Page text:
The concession comes at a cost. No one talks. They all go to bed early. Through thin walls, her parents resume the argument. They came here for a better life so her father says. This is no life, her mother yells. What is? Arranged marriage? Throwing her to this world an innocent? His voice hoarse with something Roxy has never heard before. Good, corrupt her, yes that's much better. Mother can be sharp. He calls her overly dramatic. She calls him lost. Roxy pulls the covers over her head. Her growing pains tear through them all.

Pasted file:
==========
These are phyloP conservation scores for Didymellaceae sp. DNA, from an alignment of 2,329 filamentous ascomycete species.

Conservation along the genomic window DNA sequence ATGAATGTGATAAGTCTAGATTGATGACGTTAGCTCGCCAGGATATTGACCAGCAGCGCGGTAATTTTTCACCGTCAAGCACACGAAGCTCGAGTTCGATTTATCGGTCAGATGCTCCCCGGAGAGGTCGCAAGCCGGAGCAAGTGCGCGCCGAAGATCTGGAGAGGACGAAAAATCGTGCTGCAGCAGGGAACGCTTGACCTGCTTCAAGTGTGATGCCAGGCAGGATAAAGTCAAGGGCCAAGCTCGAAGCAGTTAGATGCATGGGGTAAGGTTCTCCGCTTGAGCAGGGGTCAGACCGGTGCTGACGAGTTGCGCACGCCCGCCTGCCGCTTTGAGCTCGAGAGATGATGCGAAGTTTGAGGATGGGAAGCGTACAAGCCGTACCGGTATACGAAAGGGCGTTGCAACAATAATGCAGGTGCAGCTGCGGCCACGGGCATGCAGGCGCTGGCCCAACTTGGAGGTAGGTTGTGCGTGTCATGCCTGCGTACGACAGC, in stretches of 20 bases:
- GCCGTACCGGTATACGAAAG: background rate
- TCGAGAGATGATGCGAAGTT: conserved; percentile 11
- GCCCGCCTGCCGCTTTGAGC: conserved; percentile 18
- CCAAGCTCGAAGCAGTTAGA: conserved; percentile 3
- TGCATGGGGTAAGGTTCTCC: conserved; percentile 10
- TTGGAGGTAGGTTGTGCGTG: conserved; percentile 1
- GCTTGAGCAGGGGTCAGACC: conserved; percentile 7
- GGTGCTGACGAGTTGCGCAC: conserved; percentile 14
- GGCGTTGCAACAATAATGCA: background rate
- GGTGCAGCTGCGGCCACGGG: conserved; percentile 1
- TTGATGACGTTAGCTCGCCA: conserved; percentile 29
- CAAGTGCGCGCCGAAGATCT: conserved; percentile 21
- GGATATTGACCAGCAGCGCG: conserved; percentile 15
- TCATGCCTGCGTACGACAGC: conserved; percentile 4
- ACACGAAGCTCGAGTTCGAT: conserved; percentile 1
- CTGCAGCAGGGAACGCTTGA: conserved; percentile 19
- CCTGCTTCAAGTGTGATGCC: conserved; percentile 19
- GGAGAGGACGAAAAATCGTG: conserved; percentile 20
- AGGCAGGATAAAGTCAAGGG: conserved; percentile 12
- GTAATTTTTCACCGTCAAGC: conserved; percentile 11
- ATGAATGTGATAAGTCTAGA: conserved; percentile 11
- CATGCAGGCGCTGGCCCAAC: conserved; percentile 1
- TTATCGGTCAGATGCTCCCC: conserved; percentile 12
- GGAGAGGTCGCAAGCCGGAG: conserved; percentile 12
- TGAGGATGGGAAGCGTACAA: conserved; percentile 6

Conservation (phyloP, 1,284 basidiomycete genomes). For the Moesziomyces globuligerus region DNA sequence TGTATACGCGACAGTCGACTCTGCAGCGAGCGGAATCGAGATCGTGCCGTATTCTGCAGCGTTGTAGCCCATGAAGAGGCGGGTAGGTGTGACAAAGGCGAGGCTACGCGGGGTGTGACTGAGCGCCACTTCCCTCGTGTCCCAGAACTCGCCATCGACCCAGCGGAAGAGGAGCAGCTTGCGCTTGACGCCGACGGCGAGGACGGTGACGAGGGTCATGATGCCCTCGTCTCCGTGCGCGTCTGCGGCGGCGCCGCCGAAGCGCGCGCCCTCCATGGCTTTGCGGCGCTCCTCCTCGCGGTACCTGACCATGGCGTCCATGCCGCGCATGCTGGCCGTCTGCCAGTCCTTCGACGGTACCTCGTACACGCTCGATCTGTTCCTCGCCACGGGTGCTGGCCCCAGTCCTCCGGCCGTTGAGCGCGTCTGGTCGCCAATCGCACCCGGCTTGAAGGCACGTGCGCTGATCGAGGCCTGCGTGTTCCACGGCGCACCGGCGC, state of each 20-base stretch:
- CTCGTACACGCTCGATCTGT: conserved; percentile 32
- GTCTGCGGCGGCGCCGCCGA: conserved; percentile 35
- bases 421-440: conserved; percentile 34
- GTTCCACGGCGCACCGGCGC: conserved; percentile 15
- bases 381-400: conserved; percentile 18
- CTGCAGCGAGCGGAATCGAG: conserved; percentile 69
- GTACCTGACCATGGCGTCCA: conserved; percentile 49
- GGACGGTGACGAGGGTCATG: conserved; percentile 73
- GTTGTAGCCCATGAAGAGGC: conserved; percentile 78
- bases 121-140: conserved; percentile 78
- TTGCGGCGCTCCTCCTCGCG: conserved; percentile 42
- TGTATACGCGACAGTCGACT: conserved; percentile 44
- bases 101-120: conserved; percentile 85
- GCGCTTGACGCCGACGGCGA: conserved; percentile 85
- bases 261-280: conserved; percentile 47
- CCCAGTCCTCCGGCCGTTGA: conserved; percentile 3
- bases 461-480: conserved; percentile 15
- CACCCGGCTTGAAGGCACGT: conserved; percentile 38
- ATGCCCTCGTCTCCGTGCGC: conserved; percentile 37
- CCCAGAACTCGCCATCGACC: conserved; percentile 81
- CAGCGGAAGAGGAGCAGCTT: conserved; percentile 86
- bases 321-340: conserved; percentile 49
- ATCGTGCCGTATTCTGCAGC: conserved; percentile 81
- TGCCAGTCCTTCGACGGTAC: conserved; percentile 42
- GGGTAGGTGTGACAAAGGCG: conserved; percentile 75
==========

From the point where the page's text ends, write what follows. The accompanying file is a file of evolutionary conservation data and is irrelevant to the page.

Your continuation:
I can't go with you. Justin looks down. His face flushes red. He's angry. You're letting them win. His resentment stabs at her. It's not like that. What's it like? How can he understand? For her to win, her parents lose. And what about him? Her limbs ache. She can't help crying. The night, the dress, the dances all slip away and she can't reach. I don't know what to do. Justin leans in. He wipes her tears. He kisses her lightly on the lips. You know what I want. The bell rings. He walks away.